You are correct, but if you control the environment enough to be doing this at all, then you control the environment enough to get the serialization consistent: either by having ordered dictionaries in the language a la Python and PHP, or implementing your own, or by sorting the keys lexicographically a la bencode.
That is, `diff(sorted_json_stringify(json_parse(p)))` will be adequate if `diff(p)` is not.
Your proposed algorithm is a particularly poor solution in terms of correctness if nothing else. For text, DMP performs quite well- patches can typically be applied in arbitrary order with the same result. For complex data formats, you very quickly arrive at invalid (JSON).
This is about sending a diff over the network without having to either have the full json document on hand, or worrying about other concurrent changes that might wreck the diff-match-patch. It's also json-aware versus operating on pure text which might lead to invalid json documents.
1. Errr, to apply any delta, including these, you need the document on hand.
If your goal is to store deltas, this is no better than anything else.
2. This is in no way better at handling concurrent changes than anything other diff format. In fact, the extra operations it has do nothing to help you here (it is as good and bad as copy/add, or insert/delete diffs).
I'd love to know why you seem to think otherwise.
JSON awareness only helps when trying to apply partial patches. At that point, the only thing it can possibly buy you is syntactic correctness, which is worthless without semantic correctness (and in fact, sometimes worse)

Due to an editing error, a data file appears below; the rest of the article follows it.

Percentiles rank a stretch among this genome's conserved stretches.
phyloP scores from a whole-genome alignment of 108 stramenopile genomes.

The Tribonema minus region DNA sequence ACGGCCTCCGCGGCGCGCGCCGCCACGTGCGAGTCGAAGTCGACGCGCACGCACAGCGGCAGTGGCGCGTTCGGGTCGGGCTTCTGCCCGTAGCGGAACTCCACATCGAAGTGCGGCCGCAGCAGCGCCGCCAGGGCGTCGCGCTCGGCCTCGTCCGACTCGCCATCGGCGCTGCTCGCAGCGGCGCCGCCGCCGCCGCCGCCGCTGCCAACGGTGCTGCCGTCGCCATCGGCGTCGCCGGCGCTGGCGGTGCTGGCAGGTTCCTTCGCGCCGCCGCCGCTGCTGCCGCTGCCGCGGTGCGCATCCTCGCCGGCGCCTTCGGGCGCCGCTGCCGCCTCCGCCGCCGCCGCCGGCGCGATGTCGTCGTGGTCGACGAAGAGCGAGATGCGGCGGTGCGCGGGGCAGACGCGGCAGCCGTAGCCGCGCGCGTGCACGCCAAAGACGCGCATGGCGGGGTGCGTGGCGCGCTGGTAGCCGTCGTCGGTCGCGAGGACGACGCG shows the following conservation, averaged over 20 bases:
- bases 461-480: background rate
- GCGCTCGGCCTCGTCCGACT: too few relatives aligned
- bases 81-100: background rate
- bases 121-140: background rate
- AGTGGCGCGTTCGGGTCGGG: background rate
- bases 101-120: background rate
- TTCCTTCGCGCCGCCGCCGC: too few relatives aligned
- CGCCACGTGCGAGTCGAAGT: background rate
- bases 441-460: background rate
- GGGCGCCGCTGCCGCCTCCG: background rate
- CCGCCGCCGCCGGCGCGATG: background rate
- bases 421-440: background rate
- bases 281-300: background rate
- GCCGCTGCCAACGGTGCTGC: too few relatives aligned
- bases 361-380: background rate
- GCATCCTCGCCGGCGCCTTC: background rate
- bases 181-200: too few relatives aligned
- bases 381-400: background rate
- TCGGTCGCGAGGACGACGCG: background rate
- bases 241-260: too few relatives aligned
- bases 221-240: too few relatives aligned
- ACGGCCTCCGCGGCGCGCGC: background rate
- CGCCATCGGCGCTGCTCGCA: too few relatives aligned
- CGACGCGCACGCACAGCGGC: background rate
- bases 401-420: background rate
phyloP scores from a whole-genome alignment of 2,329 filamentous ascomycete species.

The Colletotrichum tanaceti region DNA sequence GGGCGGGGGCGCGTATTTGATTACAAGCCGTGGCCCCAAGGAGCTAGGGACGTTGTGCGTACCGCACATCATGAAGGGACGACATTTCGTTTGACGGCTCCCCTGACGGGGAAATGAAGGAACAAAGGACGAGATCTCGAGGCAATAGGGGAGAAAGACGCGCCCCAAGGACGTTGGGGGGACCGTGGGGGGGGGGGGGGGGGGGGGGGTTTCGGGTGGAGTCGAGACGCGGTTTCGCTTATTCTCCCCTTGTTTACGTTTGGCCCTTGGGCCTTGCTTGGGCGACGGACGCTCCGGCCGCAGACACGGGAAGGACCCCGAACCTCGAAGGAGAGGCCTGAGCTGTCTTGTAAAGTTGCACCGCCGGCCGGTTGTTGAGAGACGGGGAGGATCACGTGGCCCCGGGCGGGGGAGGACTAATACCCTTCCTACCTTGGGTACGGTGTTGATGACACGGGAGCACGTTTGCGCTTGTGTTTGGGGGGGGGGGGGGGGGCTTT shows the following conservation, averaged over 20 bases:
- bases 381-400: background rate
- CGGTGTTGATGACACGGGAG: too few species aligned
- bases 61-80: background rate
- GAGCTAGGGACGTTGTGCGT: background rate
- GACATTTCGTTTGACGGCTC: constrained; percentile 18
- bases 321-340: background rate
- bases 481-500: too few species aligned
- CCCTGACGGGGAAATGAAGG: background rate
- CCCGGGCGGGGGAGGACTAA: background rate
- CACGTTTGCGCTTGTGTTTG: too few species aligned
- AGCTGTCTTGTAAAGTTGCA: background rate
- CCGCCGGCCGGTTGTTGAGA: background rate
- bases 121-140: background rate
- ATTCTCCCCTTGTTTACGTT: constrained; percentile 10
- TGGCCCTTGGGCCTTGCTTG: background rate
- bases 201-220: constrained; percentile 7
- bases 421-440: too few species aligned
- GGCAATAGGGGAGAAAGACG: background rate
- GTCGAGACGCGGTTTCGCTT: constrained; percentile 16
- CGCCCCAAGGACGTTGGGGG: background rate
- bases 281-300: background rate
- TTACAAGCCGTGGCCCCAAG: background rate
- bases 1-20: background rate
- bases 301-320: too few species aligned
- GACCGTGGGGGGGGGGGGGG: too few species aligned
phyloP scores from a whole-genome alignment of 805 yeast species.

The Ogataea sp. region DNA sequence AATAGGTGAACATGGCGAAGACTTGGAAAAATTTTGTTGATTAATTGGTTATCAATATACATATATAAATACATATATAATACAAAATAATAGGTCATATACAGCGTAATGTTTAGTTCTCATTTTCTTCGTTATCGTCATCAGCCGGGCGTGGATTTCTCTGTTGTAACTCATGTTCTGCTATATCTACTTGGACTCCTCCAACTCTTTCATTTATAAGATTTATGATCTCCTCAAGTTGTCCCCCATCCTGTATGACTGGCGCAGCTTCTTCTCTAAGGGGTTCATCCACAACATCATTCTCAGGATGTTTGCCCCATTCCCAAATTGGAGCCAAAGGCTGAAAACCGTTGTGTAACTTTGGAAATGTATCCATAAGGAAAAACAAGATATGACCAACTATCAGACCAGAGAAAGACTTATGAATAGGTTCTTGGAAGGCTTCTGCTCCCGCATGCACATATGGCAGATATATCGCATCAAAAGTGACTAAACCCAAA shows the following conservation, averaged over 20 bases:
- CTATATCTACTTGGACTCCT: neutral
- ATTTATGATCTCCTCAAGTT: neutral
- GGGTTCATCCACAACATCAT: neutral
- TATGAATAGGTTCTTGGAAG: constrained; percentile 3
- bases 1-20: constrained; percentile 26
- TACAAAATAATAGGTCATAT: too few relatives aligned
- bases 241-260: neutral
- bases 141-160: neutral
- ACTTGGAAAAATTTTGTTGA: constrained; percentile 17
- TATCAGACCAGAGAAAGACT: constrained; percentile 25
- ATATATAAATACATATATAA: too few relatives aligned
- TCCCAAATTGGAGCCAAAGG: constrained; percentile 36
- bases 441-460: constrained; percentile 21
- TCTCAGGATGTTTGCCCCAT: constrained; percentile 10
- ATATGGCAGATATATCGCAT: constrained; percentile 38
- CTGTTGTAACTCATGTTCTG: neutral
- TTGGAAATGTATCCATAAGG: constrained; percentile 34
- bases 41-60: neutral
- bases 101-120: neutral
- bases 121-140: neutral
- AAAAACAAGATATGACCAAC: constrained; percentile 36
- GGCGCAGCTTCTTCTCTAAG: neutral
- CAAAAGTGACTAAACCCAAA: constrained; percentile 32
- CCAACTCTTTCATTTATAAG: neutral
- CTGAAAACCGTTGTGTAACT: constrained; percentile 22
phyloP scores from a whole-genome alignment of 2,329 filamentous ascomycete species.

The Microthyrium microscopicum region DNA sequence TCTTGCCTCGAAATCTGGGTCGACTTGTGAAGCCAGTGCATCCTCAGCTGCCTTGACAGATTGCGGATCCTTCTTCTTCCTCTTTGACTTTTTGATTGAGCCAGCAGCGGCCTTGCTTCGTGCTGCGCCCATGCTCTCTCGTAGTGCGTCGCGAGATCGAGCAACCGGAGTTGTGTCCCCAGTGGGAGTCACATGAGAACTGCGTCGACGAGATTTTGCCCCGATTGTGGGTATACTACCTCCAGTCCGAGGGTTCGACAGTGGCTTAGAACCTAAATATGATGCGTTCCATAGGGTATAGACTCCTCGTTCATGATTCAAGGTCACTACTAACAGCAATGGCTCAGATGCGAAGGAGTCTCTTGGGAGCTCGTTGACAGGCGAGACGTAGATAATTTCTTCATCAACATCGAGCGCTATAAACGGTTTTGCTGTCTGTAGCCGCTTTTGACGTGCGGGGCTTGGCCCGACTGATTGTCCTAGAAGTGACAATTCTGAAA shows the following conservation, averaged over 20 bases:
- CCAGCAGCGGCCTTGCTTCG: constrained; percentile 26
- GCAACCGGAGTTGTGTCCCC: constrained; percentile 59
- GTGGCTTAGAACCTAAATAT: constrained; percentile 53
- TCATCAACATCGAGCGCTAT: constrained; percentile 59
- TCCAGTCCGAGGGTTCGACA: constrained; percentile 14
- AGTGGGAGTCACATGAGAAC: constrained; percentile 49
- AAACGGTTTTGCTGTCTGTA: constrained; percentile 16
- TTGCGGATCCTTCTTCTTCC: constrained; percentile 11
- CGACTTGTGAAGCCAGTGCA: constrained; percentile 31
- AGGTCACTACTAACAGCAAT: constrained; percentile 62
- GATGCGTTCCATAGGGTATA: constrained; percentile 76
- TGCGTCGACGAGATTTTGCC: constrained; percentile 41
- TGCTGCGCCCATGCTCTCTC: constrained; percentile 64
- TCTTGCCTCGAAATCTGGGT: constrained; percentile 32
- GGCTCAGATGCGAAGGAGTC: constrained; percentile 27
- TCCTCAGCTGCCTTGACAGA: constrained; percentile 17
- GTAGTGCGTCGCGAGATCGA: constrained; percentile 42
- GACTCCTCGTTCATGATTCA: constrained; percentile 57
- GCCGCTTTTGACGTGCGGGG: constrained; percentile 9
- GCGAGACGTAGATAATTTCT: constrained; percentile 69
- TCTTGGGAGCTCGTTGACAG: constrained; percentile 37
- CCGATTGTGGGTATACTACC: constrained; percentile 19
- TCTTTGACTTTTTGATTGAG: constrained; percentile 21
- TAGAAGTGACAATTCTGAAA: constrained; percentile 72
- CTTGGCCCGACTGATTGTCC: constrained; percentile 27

> Errr, to apply any delta, including these, you need the document on hand. If your goal is to store deltas, this is no better than anything else.
Doesn't this allow the sender to send updates without knowledge of the existing values, though? With a string diff, the existing value would have to be known.
> This is in no way better at handling concurrent changes than anything other diff format. In fact, the extra operations it has do nothing to help you here (it is as good and bad as copy/add, or insert/delete diffs). I'd love to know why you seem to think otherwise.
If you're sending a regular diff, you would clobber changes to other parts of the object if they were updated between your initial retrieval and subsequent change. But yeah, it doesn't seem to help with applying concurrent changes to the same part of an object, though I don't know if the patch format should shoulder that responsibility.
You can know keys/paths but nothing else. Or you might have user-specific parts that won't be concurrently modified, but the base JSON doc might be modified by others. You'd have to have the latest version to do a text-based patch.
A text-based diff doesn't really gain much for what it loses in use cases.